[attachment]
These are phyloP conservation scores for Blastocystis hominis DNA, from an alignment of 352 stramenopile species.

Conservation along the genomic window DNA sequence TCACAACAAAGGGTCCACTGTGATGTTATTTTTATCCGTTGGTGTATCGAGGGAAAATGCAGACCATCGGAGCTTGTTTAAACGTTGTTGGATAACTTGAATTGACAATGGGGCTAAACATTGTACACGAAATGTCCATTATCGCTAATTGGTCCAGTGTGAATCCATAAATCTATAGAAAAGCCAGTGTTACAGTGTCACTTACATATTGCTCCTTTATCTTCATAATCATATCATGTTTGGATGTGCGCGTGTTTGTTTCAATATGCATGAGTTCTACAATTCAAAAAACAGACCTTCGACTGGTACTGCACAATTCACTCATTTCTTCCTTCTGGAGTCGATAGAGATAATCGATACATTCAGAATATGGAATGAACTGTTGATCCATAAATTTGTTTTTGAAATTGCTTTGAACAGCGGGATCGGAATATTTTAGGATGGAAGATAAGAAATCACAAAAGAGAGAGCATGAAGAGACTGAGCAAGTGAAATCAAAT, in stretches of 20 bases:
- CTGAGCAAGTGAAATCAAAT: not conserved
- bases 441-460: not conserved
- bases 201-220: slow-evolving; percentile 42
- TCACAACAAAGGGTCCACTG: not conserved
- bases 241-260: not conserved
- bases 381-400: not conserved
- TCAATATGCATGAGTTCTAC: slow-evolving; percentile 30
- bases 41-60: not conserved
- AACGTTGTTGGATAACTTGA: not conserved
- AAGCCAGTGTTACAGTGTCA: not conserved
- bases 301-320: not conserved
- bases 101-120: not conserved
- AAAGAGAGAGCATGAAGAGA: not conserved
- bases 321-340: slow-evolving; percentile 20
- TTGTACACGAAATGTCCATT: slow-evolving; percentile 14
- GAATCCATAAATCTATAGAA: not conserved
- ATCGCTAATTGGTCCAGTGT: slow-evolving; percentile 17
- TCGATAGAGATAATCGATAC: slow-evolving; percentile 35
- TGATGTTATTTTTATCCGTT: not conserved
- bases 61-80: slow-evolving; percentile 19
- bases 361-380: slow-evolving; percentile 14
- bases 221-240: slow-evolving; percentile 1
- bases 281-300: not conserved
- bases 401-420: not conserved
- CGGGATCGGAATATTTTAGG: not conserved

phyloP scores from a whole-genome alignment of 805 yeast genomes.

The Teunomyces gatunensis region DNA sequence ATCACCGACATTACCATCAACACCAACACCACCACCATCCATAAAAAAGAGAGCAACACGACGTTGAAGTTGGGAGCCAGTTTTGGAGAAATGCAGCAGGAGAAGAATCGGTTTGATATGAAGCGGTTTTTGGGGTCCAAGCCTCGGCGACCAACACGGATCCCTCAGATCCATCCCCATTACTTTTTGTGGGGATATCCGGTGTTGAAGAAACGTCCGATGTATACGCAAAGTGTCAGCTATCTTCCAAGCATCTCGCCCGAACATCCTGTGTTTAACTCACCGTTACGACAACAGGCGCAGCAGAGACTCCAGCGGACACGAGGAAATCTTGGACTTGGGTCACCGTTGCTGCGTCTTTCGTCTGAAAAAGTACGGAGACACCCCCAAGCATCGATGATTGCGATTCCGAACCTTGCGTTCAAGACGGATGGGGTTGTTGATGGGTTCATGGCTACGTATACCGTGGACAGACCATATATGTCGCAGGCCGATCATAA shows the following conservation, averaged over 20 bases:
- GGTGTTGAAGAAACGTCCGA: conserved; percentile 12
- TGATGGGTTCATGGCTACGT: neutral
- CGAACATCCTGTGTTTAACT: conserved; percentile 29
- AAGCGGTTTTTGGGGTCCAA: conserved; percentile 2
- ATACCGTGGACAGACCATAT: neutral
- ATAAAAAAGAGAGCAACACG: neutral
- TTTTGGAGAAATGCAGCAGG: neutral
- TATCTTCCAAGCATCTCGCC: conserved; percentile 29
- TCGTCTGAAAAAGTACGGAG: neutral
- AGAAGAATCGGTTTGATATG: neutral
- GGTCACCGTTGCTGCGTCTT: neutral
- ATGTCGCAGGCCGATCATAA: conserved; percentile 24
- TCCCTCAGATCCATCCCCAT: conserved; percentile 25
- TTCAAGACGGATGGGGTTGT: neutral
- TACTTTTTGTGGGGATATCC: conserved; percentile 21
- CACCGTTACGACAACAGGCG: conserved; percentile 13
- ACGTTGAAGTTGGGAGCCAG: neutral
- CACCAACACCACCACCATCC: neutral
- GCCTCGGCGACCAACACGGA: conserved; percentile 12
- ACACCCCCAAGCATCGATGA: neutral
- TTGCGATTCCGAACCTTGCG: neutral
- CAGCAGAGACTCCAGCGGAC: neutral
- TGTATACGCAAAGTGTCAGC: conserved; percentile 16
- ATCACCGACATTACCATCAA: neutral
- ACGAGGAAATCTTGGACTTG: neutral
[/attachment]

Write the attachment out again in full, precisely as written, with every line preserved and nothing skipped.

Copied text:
These are phyloP conservation scores for Blastocystis hominis DNA, from an alignment of 352 stramenopile species.

Conservation along the genomic window DNA sequence TCACAACAAAGGGTCCACTGTGATGTTATTTTTATCCGTTGGTGTATCGAGGGAAAATGCAGACCATCGGAGCTTGTTTAAACGTTGTTGGATAACTTGAATTGACAATGGGGCTAAACATTGTACACGAAATGTCCATTATCGCTAATTGGTCCAGTGTGAATCCATAAATCTATAGAAAAGCCAGTGTTACAGTGTCACTTACATATTGCTCCTTTATCTTCATAATCATATCATGTTTGGATGTGCGCGTGTTTGTTTCAATATGCATGAGTTCTACAATTCAAAAAACAGACCTTCGACTGGTACTGCACAATTCACTCATTTCTTCCTTCTGGAGTCGATAGAGATAATCGATACATTCAGAATATGGAATGAACTGTTGATCCATAAATTTGTTTTTGAAATTGCTTTGAACAGCGGGATCGGAATATTTTAGGATGGAAGATAAGAAATCACAAAAGAGAGAGCATGAAGAGACTGAGCAAGTGAAATCAAAT, in stretches of 20 bases:
- CTGAGCAAGTGAAATCAAAT: not conserved
- bases 441-460: not conserved
- bases 201-220: slow-evolving; percentile 42
- TCACAACAAAGGGTCCACTG: not conserved
- bases 241-260: not conserved
- bases 381-400: not conserved
- TCAATATGCATGAGTTCTAC: slow-evolving; percentile 30
- bases 41-60: not conserved
- AACGTTGTTGGATAACTTGA: not conserved
- AAGCCAGTGTTACAGTGTCA: not conserved
- bases 301-320: not conserved
- bases 101-120: not conserved
- AAAGAGAGAGCATGAAGAGA: not conserved
- bases 321-340: slow-evolving; percentile 20
- TTGTACACGAAATGTCCATT: slow-evolving; percentile 14
- GAATCCATAAATCTATAGAA: not conserved
- ATCGCTAATTGGTCCAGTGT: slow-evolving; percentile 17
- TCGATAGAGATAATCGATAC: slow-evolving; percentile 35
- TGATGTTATTTTTATCCGTT: not conserved
- bases 61-80: slow-evolving; percentile 19
- bases 361-380: slow-evolving; percentile 14
- bases 221-240: slow-evolving; percentile 1
- bases 281-300: not conserved
- bases 401-420: not conserved
- CGGGATCGGAATATTTTAGG: not conserved

phyloP scores from a whole-genome alignment of 805 yeast genomes.

The Teunomyces gatunensis region DNA sequence ATCACCGACATTACCATCAACACCAACACCACCACCATCCATAAAAAAGAGAGCAACACGACGTTGAAGTTGGGAGCCAGTTTTGGAGAAATGCAGCAGGAGAAGAATCGGTTTGATATGAAGCGGTTTTTGGGGTCCAAGCCTCGGCGACCAACACGGATCCCTCAGATCCATCCCCATTACTTTTTGTGGGGATATCCGGTGTTGAAGAAACGTCCGATGTATACGCAAAGTGTCAGCTATCTTCCAAGCATCTCGCCCGAACATCCTGTGTTTAACTCACCGTTACGACAACAGGCGCAGCAGAGACTCCAGCGGACACGAGGAAATCTTGGACTTGGGTCACCGTTGCTGCGTCTTTCGTCTGAAAAAGTACGGAGACACCCCCAAGCATCGATGATTGCGATTCCGAACCTTGCGTTCAAGACGGATGGGGTTGTTGATGGGTTCATGGCTACGTATACCGTGGACAGACCATATATGTCGCAGGCCGATCATAA shows the following conservation, averaged over 20 bases:
- GGTGTTGAAGAAACGTCCGA: conserved; percentile 12
- TGATGGGTTCATGGCTACGT: neutral
- CGAACATCCTGTGTTTAACT: conserved; percentile 29
- AAGCGGTTTTTGGGGTCCAA: conserved; percentile 2
- ATACCGTGGACAGACCATAT: neutral
- ATAAAAAAGAGAGCAACACG: neutral
- TTTTGGAGAAATGCAGCAGG: neutral
- TATCTTCCAAGCATCTCGCC: conserved; percentile 29
- TCGTCTGAAAAAGTACGGAG: neutral
- AGAAGAATCGGTTTGATATG: neutral
- GGTCACCGTTGCTGCGTCTT: neutral
- ATGTCGCAGGCCGATCATAA: conserved; percentile 24
- TCCCTCAGATCCATCCCCAT: conserved; percentile 25
- TTCAAGACGGATGGGGTTGT: neutral
- TACTTTTTGTGGGGATATCC: conserved; percentile 21
- CACCGTTACGACAACAGGCG: conserved; percentile 13
- ACGTTGAAGTTGGGAGCCAG: neutral
- CACCAACACCACCACCATCC: neutral
- GCCTCGGCGACCAACACGGA: conserved; percentile 12
- ACACCCCCAAGCATCGATGA: neutral
- TTGCGATTCCGAACCTTGCG: neutral
- CAGCAGAGACTCCAGCGGAC: neutral
- TGTATACGCAAAGTGTCAGC: conserved; percentile 16
- ATCACCGACATTACCATCAA: neutral
- ACGAGGAAATCTTGGACTTG: neutral